The University of Southampton
Courses

HUMA2007 Humanities University Ambassador Scheme (Year 2)

Module Overview

This module is part of a national Ambassador Scheme set up in 2002 to allow university students to spend time in the school classroom, learning and putting into practice transferable skills while helping pupils and earning academic credit towards their degree. http://www.uas.ac.uk/ The module is aimed at students who wish to increase their confidence and develop their employability, giving you something additional to talk about on your CV and at job or further study interviews. The module is also a useful option for students who are thinking of teaching as a career. Students who undertake the module will spend up to forty hours within a local school, working towards a special interest project. The University of Southampton has run the scheme successfully since 2002/03 and place over 200 students in classrooms each academic year.

Aims and Objectives

Module Aims

• give you some insight into what constitutes an effective classroom teacher, at every level of 5-18 education; • extend your knowledge of formal educational provision in England and Wales; • enable you to draw upon your chosen Humanities/Arts subject(s) when working within a classroom; • reflect carefully upon the nature of learning and teaching, as appropriate to particular ages and abilities; • enhance your organisational and communication skills, not least when working within a team and addressing the needs of children/young people; • inform any future decision you might make re application for a teacher training programme at the outset of Year 3; • provide you with prior experience of working in a classroom should you be a Modern Languages student who may spend part of your year abroad working in a school/college.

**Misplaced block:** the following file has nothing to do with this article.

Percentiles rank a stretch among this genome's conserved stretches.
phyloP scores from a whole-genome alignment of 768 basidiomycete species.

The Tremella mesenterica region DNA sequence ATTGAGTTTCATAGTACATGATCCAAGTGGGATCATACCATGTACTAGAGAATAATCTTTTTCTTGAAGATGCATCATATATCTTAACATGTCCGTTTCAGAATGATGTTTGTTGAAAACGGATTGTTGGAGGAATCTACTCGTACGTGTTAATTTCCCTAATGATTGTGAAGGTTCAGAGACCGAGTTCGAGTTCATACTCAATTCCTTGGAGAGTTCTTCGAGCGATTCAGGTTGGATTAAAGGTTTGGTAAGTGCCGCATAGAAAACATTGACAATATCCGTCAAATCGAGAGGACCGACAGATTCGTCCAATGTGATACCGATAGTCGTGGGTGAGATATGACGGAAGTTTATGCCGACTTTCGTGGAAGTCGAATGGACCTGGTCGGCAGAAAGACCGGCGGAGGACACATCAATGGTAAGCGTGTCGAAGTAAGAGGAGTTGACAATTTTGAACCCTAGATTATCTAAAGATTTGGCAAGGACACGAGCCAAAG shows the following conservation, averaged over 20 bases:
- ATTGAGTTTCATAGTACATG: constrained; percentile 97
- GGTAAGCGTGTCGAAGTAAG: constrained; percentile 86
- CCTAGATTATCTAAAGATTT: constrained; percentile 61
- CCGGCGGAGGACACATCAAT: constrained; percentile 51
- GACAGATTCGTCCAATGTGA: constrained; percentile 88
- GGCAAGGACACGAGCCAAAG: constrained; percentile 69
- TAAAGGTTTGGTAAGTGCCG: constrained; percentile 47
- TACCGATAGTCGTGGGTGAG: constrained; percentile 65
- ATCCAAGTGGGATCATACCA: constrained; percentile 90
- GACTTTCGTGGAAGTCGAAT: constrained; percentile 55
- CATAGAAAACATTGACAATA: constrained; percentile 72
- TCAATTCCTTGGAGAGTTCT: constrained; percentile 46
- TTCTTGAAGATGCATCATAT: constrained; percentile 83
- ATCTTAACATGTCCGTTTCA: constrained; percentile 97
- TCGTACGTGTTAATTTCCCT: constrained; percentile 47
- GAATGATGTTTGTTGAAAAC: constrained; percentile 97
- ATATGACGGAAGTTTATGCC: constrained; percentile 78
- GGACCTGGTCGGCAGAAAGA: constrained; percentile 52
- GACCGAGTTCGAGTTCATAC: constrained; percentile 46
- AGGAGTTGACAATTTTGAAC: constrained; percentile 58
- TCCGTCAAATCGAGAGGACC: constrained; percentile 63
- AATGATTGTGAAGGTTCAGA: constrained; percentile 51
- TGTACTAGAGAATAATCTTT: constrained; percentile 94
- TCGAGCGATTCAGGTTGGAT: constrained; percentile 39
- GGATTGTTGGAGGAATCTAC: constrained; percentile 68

Learning Outcomes

Knowledge and Understanding

Having successfully completed this module, you will be able to demonstrate knowledge and understanding of:

  • the practical and pedagogic challenges encountered when asked to teach a group of students who are within a particular age range yet display a diversity of learning requirements;
  • how, within a particular teaching environment (whether primary, secondary, or tertiary), teaching methods and approaches are ideally tailored to the specific needs of individual learners;
  • the unique role of Humanities/Arts subjects within the curriculum, at every level from 5 to 18;